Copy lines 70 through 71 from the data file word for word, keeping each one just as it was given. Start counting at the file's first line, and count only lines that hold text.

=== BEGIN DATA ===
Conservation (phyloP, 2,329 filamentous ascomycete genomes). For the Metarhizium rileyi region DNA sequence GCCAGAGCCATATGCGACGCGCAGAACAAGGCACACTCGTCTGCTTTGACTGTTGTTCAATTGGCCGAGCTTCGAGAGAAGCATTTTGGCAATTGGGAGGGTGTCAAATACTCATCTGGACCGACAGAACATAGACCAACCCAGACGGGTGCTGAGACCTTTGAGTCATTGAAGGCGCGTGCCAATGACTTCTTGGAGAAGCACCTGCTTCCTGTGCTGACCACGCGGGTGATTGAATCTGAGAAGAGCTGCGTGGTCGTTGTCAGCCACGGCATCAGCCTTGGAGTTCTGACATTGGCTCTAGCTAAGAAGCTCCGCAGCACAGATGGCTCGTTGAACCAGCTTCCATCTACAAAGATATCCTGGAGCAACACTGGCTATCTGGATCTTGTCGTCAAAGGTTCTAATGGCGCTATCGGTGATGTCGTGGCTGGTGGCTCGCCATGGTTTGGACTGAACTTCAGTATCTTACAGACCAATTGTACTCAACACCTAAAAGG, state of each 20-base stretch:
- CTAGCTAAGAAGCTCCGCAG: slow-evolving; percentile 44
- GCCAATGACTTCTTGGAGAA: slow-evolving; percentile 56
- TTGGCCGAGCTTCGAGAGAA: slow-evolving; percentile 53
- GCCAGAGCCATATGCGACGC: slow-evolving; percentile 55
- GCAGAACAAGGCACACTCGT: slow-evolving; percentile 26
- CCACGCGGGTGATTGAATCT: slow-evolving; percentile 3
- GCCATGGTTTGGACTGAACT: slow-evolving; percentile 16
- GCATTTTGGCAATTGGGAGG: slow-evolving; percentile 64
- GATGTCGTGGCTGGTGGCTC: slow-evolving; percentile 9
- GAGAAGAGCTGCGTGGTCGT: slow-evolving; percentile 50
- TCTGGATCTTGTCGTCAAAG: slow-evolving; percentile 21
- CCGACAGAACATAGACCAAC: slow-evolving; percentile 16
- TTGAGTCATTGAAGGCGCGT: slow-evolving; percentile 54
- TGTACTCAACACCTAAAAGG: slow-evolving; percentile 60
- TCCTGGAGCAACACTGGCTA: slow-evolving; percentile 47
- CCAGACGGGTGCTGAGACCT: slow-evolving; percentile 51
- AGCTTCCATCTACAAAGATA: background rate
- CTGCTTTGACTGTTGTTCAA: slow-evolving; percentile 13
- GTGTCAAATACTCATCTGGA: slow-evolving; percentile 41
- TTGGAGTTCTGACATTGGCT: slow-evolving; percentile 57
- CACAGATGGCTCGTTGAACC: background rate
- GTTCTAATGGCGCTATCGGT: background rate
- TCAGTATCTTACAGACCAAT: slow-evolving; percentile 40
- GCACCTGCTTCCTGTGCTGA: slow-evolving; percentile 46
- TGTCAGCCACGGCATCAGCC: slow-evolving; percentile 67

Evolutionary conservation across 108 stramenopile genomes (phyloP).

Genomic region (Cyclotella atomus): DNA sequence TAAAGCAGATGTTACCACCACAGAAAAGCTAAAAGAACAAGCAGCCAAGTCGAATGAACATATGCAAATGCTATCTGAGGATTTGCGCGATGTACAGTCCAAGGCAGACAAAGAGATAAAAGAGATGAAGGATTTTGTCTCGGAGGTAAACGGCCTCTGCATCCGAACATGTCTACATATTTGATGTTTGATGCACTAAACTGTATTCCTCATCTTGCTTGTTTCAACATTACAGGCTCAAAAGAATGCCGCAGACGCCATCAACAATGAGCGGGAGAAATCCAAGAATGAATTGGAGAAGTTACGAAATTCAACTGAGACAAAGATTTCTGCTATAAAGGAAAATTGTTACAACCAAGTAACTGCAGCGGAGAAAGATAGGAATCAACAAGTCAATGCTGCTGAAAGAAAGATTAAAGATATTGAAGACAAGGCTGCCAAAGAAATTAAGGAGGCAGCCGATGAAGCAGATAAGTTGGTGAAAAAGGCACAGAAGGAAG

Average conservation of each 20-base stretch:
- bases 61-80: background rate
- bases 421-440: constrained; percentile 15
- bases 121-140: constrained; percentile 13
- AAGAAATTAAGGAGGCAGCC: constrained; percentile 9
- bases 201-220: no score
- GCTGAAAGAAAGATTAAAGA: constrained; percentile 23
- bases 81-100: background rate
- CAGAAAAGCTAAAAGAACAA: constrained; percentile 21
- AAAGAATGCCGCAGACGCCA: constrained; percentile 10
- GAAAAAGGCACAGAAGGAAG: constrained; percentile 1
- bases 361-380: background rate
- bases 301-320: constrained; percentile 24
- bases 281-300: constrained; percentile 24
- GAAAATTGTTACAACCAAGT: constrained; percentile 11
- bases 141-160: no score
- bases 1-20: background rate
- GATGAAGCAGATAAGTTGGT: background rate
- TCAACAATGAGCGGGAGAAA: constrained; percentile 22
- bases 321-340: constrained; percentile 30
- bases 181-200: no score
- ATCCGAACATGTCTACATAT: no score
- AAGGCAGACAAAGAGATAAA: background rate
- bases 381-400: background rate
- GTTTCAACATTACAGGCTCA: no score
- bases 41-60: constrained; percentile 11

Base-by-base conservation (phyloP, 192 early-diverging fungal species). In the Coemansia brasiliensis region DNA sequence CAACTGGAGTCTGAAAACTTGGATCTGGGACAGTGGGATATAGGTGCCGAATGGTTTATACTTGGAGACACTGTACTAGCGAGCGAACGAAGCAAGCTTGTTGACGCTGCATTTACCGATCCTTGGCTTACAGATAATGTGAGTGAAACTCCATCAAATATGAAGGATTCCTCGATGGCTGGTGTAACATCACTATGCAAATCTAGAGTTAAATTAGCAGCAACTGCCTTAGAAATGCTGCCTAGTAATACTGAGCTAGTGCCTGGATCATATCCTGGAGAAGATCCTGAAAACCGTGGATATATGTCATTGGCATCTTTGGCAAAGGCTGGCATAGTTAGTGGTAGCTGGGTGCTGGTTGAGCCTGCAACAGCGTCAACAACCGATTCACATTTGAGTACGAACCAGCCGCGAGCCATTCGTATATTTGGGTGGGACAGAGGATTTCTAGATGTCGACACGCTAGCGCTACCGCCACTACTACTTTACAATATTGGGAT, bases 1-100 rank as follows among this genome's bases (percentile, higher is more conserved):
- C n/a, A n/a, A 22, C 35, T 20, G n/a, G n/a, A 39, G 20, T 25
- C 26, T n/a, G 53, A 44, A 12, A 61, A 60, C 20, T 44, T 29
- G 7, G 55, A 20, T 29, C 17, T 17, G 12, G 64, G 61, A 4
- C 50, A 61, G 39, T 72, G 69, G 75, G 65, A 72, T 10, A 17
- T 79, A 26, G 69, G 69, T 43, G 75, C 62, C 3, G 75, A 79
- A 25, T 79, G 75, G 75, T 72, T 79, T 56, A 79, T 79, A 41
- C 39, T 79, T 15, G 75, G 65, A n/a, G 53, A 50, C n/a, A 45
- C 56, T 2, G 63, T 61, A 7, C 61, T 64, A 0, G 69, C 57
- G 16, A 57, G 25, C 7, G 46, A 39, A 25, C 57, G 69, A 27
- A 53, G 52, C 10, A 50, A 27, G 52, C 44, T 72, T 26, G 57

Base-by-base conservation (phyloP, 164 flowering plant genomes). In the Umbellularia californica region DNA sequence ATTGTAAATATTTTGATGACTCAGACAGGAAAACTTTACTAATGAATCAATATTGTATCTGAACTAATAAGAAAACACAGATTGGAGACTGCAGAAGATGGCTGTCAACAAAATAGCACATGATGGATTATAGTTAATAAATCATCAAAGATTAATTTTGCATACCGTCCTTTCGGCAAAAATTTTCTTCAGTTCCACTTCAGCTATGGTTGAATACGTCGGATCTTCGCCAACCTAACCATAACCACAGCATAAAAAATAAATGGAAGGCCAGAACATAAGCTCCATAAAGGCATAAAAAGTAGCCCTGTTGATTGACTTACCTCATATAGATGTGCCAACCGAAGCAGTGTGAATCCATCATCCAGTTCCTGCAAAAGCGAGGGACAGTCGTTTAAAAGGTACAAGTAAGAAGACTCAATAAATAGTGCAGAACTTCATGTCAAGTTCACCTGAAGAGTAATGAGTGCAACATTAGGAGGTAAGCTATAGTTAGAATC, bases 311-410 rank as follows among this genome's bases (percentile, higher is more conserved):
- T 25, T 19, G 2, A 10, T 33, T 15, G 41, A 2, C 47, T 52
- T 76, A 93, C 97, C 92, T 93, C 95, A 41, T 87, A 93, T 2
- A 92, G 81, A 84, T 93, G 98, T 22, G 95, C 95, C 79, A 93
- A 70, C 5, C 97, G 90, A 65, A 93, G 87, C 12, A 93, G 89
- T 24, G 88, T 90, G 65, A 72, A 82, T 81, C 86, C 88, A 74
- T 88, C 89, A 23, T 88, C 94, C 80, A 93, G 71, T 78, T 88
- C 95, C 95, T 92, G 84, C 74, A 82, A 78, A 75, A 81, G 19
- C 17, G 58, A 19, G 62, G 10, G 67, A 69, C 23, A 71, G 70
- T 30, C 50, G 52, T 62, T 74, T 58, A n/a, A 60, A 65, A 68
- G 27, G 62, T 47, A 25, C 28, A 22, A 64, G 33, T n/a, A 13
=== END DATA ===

- A 70, C 5, C 97, G 90, A 65, A 93, G 87, C 12, A 93, G 89
- T 24, G 88, T 90, G 65, A 72, A 82, T 81, C 86, C 88, A 74